Ooops... Lid won't fit...
Regardless of how you get there, the pork needs to be cut into about 1" cubes and browned in fat or oil.

This was a portion of what I got off of the roast in several stages, but gives the idea about the chunk-size.
Prepare the tomatillos.  
In spite of the fact that I have lived in Arizona since I was a small child, and love to cook I had never cooked with tomatillos before!  They have a papery husk that needs to be removed, and when that's done they have a funky sticky texture, but you'll cook that out of them.  
Tomatillos are interesting - if you try them raw they have a very tart, bitter bite, but cooking them mellows the flavor out tremendously.
Remove husks, rinse, slice in half, and place on foil-lined baking sheet to broil.  Broil for 5-8 minutes until outsides become a bit blistery.  Turn over and broil for another 5 or so minutes.  Tomatillos will cook down quite a bit, so what starts as a tray full ends up being a third of a tray.  Pick any black scorched skins off and toss.  Place in a large bowl.  (In my case, I put them in the crock pot once the meat was removed.)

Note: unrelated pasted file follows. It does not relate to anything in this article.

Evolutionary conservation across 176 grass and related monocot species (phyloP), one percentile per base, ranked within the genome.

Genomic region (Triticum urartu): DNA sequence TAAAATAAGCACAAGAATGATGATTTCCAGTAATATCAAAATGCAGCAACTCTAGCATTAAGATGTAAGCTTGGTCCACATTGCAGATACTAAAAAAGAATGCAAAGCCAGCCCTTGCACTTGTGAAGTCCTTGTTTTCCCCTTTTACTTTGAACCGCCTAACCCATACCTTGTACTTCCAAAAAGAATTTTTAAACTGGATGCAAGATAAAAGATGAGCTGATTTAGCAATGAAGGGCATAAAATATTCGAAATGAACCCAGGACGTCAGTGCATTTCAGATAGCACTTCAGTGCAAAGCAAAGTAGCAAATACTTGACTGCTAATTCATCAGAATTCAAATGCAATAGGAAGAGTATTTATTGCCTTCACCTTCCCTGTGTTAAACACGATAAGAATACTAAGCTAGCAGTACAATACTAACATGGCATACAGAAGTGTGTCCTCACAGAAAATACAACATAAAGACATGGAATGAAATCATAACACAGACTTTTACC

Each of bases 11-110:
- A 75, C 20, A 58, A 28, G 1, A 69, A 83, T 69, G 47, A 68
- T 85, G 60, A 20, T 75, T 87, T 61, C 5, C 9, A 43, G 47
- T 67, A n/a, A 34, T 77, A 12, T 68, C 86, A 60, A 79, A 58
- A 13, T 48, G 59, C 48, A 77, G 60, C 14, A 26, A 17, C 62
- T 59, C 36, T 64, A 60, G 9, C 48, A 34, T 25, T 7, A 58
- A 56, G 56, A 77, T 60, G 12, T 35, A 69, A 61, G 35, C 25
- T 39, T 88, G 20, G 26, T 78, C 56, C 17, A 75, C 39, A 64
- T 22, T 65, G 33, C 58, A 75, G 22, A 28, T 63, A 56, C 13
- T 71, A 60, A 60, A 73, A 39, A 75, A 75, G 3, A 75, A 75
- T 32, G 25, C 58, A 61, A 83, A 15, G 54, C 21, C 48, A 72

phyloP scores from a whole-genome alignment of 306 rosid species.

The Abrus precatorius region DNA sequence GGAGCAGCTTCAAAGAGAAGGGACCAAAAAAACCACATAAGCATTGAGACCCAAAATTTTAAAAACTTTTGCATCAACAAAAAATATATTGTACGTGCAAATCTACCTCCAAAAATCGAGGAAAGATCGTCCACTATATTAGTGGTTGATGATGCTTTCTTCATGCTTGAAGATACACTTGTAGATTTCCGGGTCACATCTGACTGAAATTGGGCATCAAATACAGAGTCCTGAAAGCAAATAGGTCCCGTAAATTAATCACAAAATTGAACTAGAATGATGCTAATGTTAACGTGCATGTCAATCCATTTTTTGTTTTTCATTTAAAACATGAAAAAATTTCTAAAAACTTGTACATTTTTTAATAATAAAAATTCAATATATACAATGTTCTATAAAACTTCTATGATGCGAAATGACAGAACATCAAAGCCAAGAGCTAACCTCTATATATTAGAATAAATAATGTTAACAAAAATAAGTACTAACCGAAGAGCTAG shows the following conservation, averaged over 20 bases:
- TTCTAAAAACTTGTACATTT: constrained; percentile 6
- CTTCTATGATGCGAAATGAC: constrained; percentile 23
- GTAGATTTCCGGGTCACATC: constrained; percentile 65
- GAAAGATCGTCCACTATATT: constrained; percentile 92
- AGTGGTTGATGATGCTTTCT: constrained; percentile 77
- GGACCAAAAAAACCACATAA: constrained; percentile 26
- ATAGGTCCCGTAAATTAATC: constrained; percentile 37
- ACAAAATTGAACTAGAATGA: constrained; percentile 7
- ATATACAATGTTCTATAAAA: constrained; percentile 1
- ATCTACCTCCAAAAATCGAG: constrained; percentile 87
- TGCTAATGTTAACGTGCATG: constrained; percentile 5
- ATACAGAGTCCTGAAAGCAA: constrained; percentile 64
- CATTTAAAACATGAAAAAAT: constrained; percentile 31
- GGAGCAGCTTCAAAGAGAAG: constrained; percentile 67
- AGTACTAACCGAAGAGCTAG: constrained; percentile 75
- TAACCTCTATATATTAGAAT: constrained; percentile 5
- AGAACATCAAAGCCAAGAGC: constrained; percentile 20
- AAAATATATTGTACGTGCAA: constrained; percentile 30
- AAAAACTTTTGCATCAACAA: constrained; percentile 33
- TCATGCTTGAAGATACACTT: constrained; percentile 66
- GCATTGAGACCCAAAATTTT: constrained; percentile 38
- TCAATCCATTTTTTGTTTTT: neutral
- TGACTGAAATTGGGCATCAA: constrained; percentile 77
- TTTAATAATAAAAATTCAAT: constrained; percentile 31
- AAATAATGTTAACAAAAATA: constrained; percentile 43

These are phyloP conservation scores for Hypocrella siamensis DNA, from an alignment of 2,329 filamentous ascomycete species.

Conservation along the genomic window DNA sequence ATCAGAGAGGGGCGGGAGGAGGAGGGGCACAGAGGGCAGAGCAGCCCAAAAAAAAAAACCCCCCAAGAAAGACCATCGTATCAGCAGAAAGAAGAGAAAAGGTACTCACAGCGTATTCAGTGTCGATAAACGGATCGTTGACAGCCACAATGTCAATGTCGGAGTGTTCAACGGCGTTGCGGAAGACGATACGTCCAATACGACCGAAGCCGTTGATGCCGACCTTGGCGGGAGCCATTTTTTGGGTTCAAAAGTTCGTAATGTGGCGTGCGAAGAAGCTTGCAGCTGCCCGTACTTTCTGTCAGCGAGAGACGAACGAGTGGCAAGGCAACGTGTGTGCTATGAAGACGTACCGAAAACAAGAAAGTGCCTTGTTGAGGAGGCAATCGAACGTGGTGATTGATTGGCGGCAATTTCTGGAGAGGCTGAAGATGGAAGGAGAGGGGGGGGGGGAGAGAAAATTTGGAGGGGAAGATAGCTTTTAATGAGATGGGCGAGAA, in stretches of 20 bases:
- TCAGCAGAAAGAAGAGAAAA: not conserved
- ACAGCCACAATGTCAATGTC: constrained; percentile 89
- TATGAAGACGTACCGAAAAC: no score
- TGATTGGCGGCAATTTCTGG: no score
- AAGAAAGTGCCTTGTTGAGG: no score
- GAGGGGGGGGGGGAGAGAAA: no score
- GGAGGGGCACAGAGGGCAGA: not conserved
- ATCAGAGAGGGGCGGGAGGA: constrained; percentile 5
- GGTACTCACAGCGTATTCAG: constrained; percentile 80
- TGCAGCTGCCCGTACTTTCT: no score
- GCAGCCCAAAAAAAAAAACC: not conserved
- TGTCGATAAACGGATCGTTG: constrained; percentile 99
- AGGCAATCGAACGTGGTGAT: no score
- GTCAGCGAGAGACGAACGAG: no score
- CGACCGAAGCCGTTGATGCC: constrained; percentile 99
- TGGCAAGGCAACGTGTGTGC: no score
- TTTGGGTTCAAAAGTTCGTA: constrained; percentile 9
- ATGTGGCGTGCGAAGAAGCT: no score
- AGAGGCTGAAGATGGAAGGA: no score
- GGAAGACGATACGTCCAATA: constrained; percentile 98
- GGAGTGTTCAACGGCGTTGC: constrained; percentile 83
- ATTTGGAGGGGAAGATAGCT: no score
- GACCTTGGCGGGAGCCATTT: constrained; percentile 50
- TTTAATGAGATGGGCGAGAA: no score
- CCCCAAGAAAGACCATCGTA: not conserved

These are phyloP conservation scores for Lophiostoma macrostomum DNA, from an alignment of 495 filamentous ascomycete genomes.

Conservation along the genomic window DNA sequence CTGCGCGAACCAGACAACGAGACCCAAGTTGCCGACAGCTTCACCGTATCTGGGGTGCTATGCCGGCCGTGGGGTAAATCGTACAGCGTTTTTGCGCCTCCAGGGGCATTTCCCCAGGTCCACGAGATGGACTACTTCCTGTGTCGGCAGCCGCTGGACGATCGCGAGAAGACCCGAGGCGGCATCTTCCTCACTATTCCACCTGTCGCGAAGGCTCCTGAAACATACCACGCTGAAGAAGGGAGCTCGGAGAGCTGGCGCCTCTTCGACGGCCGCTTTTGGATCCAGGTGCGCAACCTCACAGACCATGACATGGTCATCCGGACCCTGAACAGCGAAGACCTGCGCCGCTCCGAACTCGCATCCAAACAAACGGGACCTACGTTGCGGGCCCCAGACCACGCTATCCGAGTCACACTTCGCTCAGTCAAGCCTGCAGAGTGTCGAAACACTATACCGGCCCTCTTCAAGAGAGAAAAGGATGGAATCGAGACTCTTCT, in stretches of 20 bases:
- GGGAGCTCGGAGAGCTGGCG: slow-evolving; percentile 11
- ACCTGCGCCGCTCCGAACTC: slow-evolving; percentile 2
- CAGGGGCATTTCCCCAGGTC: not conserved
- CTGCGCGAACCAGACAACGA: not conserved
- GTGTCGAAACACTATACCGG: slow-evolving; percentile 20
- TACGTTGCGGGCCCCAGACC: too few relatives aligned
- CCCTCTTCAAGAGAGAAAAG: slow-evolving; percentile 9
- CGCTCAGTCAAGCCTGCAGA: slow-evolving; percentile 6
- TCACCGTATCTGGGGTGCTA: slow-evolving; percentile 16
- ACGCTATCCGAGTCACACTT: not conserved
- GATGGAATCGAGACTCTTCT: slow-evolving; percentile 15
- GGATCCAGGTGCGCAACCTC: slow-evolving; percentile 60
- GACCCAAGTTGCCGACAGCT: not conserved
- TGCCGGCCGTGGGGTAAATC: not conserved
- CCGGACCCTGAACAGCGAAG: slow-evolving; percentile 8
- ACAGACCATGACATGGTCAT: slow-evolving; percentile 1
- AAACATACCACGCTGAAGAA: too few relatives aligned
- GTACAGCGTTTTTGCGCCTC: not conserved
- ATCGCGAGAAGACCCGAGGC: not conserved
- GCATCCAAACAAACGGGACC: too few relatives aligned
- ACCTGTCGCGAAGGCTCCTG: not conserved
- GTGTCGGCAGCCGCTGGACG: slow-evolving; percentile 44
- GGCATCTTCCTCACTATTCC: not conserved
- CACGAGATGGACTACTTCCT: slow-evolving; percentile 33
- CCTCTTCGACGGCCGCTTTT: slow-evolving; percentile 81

Broil each side.  Some of the skin will char -- remove the black stuff -- once cooled that's a snap.
Prepare your chilies.  
In the southwest we have lots of options that might not be as readily available in other parts of the country. For the produce-seeking grocery trip I had the hubby cart me around since I still couldn't drive, so we went a few places looking for New Mexican Hatch green chilies, to no avail.  You could use canned, but if prepared are your only option, better yet look in the freezer section for frozen.  I have been very happy with the Bueno brand of chopped, frozen green chilies.  I bought Anaheim chilies at the first store, but then we went to a Hispanic market and bought some that had already been roasted, which is a huge time saver.
If you're using fresh chilies, broil them just like the tomatillos.  Then place them in a sealed bag to loosen the skins.  Toss skins, stems, and seeds.  Dice the  remaining flesh of the peppers into about 1/2 inch pieces. 
Prepare your roux.
Add chopped onions and garlic to 4-6 T oil or bacon fat.  If you have any residual fat from the meat prep, use it.  Saute the onion and garlic until translucent; add the flour, and cook until golden brown.  Add the stock or water and cook until thickened.  Stock adds another layer of flavor, so is preferable, but not necessary.